Subject(s)
COVID-19/virology , Coronavirus Nucleocapsid Proteins/metabolism , RNA Interference , RNA, Small Interfering/chemistry , RNA, Small Interfering/pharmacology , SARS-CoV-2/genetics , Bangladesh/epidemiology , COVID-19/epidemiology , Computer Simulation , Coronavirus Nucleocapsid Proteins/genetics , Gene Expression Regulation, Viral , Humans , Models, Chemical
8.
Proc Natl Acad Sci U S A ; 118(19)2021 05 11.
Article in English | MEDLINE | ID: covidwho-1214021

ABSTRACT

To realize RNA interference (RNAi) therapeutics, it is necessary to deliver therapeutic RNAs (such as small interfering RNA or siRNA) into cell cytoplasm. A major challenge of RNAi therapeutics is the endosomal entrapment of the delivered siRNA. In this study, we developed a family of delivery vehicles called Janus base nanopieces (NPs). They are rod-shaped nanoparticles formed by bundles of Janus base nanotubes (JBNTs) with RNA cargoes incorporated inside via charge interactions. JBNTs are formed by noncovalent interactions of small molecules consisting of a base component mimicking DNA bases and an amino acid side chain. NPs presented many advantages over conventional delivery materials. NPs efficiently entered cells via macropinocytosis similar to lipid nanoparticles while presenting much better endosomal escape ability than lipid nanoparticles; NPs escaped from endosomes via a "proton sponge" effect similar to cationic polymers while presenting significant lower cytotoxicity compared to polymers and lipids due to their noncovalent structures and DNA-mimicking chemistry. In a proof-of-concept experiment, we have shown that NPs are promising candidates for antiviral delivery applications, which may be used for conditions such as COVID-19 in the future.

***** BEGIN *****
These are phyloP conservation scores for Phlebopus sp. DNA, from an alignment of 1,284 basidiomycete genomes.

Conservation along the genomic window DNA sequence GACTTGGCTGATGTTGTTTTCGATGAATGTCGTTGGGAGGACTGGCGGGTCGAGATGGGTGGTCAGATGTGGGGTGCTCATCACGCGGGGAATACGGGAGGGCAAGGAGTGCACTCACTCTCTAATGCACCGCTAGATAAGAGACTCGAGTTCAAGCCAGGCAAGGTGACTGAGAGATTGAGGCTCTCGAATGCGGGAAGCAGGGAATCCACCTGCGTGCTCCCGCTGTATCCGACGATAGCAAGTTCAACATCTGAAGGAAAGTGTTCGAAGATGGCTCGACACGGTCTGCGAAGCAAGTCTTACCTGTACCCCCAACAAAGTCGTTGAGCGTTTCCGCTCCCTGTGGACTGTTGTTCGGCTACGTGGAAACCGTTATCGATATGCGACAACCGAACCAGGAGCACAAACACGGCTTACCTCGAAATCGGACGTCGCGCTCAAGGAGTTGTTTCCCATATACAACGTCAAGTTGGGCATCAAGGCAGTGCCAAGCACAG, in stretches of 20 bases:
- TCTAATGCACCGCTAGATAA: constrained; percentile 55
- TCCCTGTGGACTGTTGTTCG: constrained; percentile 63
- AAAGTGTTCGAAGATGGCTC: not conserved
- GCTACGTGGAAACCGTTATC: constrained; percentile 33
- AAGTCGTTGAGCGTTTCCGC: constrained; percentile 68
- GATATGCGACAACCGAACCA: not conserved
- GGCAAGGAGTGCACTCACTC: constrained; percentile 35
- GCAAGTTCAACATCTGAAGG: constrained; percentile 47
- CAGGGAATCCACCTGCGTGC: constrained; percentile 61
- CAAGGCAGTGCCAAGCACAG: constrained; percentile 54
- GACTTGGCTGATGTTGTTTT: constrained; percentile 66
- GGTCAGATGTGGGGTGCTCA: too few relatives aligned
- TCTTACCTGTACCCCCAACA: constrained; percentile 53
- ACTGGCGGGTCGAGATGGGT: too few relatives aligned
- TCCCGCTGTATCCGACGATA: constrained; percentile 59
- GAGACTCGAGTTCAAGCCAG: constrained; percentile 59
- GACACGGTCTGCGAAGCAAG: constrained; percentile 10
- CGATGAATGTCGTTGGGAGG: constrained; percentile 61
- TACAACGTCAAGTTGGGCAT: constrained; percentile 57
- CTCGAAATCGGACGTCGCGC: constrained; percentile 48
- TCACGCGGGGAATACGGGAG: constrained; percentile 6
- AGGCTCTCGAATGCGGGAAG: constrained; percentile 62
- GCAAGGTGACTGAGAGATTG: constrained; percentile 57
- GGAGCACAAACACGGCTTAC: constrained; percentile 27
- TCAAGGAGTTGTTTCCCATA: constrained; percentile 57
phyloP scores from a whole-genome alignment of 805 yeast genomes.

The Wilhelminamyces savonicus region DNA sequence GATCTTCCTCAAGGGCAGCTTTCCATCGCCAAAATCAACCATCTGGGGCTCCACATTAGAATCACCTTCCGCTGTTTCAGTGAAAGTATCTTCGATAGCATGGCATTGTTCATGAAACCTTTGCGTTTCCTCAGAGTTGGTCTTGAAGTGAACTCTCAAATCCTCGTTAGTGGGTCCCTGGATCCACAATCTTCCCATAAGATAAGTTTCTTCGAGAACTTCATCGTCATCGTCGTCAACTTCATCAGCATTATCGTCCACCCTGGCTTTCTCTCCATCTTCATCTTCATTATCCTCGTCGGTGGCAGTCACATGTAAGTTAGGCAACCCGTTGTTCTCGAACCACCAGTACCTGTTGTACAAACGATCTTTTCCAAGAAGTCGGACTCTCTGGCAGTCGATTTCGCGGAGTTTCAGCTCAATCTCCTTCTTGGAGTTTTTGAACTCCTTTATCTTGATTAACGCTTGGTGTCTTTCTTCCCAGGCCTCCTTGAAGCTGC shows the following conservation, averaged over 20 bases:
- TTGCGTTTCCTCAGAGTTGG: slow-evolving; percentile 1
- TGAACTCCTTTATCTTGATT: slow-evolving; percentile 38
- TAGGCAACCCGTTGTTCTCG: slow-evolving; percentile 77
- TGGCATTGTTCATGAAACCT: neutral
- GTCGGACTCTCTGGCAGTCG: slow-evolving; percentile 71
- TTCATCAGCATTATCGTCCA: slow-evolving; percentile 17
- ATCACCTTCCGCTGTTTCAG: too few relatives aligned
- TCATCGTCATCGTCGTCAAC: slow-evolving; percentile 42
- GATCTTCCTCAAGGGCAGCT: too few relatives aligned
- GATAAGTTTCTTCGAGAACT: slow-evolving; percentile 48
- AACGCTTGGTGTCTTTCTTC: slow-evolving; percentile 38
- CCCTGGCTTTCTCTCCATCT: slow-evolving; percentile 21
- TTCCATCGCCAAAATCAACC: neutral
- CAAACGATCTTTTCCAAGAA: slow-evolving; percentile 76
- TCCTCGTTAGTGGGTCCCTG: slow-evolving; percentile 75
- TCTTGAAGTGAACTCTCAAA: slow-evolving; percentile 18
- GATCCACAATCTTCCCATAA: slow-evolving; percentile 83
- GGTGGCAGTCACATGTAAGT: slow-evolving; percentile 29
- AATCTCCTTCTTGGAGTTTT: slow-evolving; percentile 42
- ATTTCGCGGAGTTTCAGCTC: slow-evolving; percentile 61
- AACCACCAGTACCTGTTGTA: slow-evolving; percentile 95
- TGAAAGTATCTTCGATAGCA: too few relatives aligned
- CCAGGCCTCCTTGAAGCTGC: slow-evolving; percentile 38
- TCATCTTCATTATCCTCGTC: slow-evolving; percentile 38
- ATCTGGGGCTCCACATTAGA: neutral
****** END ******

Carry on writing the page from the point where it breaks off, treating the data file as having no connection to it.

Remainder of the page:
Subject(s)
DNA/chemistry , Drug Delivery Systems , Endosomes/metabolism , Nanostructures/administration & dosage , Amino Acids/chemistry , Cell Survival , Endocytosis , Humans , Nanostructures/chemistry , Nanotubes, Peptide/chemistry , RNA, Small Interfering/administration & dosage , RNA, Small Interfering/chemistry , RNA, Small Interfering/metabolism , RNAi Therapeutics
9.
Genomics ; 113(1 Pt 1): 331-343, 2021 01.
Article in English | MEDLINE | ID: covidwho-972544

ABSTRACT

An outbreak, caused by an RNA virus, SARS-CoV-2 named COVID-19 has become pandemic with a magnitude which is daunting to all public health institutions in the absence of specific antiviral treatment. Surface glycoprotein and nucleocapsid phosphoprotein are two important proteins of this virus facilitating its entry into host cell and genome replication. Small interfering RNA (siRNA) is a prospective tool of the RNA interference (RNAi) pathway for the control of human viral infections by suppressing viral gene expression through hybridization and neutralization of target complementary mRNA. So, in this study, the power of RNA interference technology was harnessed to develop siRNA molecules against specific target genes namely, nucleocapsid phosphoprotein gene and surface glycoprotein gene. Conserved sequence from 139 SARS-CoV-2 strains from around the globe was collected to construct 78 siRNA that can inactivate nucleocapsid phosphoprotein and surface glycoprotein genes. Finally, based on GC content, free energy of folding, free energy of binding, melting temperature, efficacy prediction and molecular docking analysis, 8 siRNA molecules were selected which are proposed to exert the best action. These predicted siRNAs should effectively silence the genes of SARS-CoV-2 during siRNA mediated treatment assisting in the response against SARS-CoV-2.


Subject(s)